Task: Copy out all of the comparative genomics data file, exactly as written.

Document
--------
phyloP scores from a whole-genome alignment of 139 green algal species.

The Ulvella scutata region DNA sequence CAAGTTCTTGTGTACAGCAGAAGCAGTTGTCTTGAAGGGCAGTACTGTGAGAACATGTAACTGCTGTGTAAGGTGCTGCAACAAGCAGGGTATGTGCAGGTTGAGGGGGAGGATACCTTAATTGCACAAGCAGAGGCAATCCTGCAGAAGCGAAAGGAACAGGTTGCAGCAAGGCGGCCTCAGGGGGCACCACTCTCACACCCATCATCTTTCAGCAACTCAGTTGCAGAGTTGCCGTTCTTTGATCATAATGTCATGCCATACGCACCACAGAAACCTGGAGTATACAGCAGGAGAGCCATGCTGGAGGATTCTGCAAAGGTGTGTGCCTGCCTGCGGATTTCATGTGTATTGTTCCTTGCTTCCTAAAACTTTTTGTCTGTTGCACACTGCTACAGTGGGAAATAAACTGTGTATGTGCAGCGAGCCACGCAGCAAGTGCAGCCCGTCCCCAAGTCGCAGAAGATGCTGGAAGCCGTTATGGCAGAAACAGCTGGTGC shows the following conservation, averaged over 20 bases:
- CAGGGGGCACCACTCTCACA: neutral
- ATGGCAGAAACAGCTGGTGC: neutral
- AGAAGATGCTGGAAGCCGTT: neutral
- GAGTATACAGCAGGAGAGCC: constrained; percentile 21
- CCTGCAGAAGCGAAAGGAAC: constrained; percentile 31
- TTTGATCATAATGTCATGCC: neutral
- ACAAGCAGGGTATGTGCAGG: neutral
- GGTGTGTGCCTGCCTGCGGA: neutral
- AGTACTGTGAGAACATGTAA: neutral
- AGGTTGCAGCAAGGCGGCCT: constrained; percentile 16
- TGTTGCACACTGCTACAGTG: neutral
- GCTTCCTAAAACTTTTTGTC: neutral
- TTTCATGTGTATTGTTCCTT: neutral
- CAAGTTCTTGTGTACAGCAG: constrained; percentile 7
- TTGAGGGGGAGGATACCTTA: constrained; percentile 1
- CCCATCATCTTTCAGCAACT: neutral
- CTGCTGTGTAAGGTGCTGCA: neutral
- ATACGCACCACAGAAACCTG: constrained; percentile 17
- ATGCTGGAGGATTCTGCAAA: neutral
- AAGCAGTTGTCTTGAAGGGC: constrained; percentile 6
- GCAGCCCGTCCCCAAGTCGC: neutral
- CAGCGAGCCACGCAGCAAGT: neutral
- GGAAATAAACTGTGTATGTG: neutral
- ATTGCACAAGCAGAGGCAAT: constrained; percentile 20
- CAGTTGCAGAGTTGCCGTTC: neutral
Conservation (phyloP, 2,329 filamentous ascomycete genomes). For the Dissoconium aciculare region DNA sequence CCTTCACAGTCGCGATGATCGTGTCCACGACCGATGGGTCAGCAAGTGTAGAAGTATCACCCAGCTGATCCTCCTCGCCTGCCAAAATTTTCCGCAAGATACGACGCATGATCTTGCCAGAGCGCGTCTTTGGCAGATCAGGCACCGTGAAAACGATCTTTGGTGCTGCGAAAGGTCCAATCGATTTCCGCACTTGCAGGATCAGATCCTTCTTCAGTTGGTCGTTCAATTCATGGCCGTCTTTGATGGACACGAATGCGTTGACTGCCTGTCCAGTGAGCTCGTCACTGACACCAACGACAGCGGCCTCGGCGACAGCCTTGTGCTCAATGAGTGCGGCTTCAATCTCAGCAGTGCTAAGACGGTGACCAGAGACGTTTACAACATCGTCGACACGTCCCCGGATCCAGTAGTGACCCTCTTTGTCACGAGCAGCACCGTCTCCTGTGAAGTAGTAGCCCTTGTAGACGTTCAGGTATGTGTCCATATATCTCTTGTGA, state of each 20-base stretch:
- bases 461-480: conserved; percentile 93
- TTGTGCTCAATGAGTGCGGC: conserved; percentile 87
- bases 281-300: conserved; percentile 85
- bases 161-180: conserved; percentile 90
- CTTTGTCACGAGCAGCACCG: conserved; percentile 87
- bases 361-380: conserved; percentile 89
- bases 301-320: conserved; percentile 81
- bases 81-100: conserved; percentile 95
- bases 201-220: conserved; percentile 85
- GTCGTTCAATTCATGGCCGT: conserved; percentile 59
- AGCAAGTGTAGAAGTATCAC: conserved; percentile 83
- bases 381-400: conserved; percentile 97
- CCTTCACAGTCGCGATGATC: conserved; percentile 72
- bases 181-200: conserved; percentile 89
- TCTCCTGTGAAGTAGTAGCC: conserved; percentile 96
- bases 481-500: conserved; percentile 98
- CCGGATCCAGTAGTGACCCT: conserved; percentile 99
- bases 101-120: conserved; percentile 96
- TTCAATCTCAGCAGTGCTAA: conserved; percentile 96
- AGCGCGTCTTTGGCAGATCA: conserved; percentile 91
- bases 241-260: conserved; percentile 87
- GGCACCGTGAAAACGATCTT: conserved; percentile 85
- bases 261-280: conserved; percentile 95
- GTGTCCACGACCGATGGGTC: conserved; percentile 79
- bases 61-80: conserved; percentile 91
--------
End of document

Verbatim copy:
phyloP scores from a whole-genome alignment of 139 green algal species.

The Ulvella scutata region DNA sequence CAAGTTCTTGTGTACAGCAGAAGCAGTTGTCTTGAAGGGCAGTACTGTGAGAACATGTAACTGCTGTGTAAGGTGCTGCAACAAGCAGGGTATGTGCAGGTTGAGGGGGAGGATACCTTAATTGCACAAGCAGAGGCAATCCTGCAGAAGCGAAAGGAACAGGTTGCAGCAAGGCGGCCTCAGGGGGCACCACTCTCACACCCATCATCTTTCAGCAACTCAGTTGCAGAGTTGCCGTTCTTTGATCATAATGTCATGCCATACGCACCACAGAAACCTGGAGTATACAGCAGGAGAGCCATGCTGGAGGATTCTGCAAAGGTGTGTGCCTGCCTGCGGATTTCATGTGTATTGTTCCTTGCTTCCTAAAACTTTTTGTCTGTTGCACACTGCTACAGTGGGAAATAAACTGTGTATGTGCAGCGAGCCACGCAGCAAGTGCAGCCCGTCCCCAAGTCGCAGAAGATGCTGGAAGCCGTTATGGCAGAAACAGCTGGTGC shows the following conservation, averaged over 20 bases:
- CAGGGGGCACCACTCTCACA: neutral
- ATGGCAGAAACAGCTGGTGC: neutral
- AGAAGATGCTGGAAGCCGTT: neutral
- GAGTATACAGCAGGAGAGCC: constrained; percentile 21
- CCTGCAGAAGCGAAAGGAAC: constrained; percentile 31
- TTTGATCATAATGTCATGCC: neutral
- ACAAGCAGGGTATGTGCAGG: neutral
- GGTGTGTGCCTGCCTGCGGA: neutral
- AGTACTGTGAGAACATGTAA: neutral
- AGGTTGCAGCAAGGCGGCCT: constrained; percentile 16
- TGTTGCACACTGCTACAGTG: neutral
- GCTTCCTAAAACTTTTTGTC: neutral
- TTTCATGTGTATTGTTCCTT: neutral
- CAAGTTCTTGTGTACAGCAG: constrained; percentile 7
- TTGAGGGGGAGGATACCTTA: constrained; percentile 1
- CCCATCATCTTTCAGCAACT: neutral
- CTGCTGTGTAAGGTGCTGCA: neutral
- ATACGCACCACAGAAACCTG: constrained; percentile 17
- ATGCTGGAGGATTCTGCAAA: neutral
- AAGCAGTTGTCTTGAAGGGC: constrained; percentile 6
- GCAGCCCGTCCCCAAGTCGC: neutral
- CAGCGAGCCACGCAGCAAGT: neutral
- GGAAATAAACTGTGTATGTG: neutral
- ATTGCACAAGCAGAGGCAAT: constrained; percentile 20
- CAGTTGCAGAGTTGCCGTTC: neutral
Conservation (phyloP, 2,329 filamentous ascomycete genomes). For the Dissoconium aciculare region DNA sequence CCTTCACAGTCGCGATGATCGTGTCCACGACCGATGGGTCAGCAAGTGTAGAAGTATCACCCAGCTGATCCTCCTCGCCTGCCAAAATTTTCCGCAAGATACGACGCATGATCTTGCCAGAGCGCGTCTTTGGCAGATCAGGCACCGTGAAAACGATCTTTGGTGCTGCGAAAGGTCCAATCGATTTCCGCACTTGCAGGATCAGATCCTTCTTCAGTTGGTCGTTCAATTCATGGCCGTCTTTGATGGACACGAATGCGTTGACTGCCTGTCCAGTGAGCTCGTCACTGACACCAACGACAGCGGCCTCGGCGACAGCCTTGTGCTCAATGAGTGCGGCTTCAATCTCAGCAGTGCTAAGACGGTGACCAGAGACGTTTACAACATCGTCGACACGTCCCCGGATCCAGTAGTGACCCTCTTTGTCACGAGCAGCACCGTCTCCTGTGAAGTAGTAGCCCTTGTAGACGTTCAGGTATGTGTCCATATATCTCTTGTGA, state of each 20-base stretch:
- bases 461-480: conserved; percentile 93
- TTGTGCTCAATGAGTGCGGC: conserved; percentile 87
- bases 281-300: conserved; percentile 85
- bases 161-180: conserved; percentile 90
- CTTTGTCACGAGCAGCACCG: conserved; percentile 87
- bases 361-380: conserved; percentile 89
- bases 301-320: conserved; percentile 81
- bases 81-100: conserved; percentile 95
- bases 201-220: conserved; percentile 85
- GTCGTTCAATTCATGGCCGT: conserved; percentile 59
- AGCAAGTGTAGAAGTATCAC: conserved; percentile 83
- bases 381-400: conserved; percentile 97
- CCTTCACAGTCGCGATGATC: conserved; percentile 72
- bases 181-200: conserved; percentile 89
- TCTCCTGTGAAGTAGTAGCC: conserved; percentile 96
- bases 481-500: conserved; percentile 98
- CCGGATCCAGTAGTGACCCT: conserved; percentile 99
- bases 101-120: conserved; percentile 96
- TTCAATCTCAGCAGTGCTAA: conserved; percentile 96
- AGCGCGTCTTTGGCAGATCA: conserved; percentile 91
- bases 241-260: conserved; percentile 87
- GGCACCGTGAAAACGATCTT: conserved; percentile 85
- bases 261-280: conserved; percentile 95
- GTGTCCACGACCGATGGGTC: conserved; percentile 79
- bases 61-80: conserved; percentile 91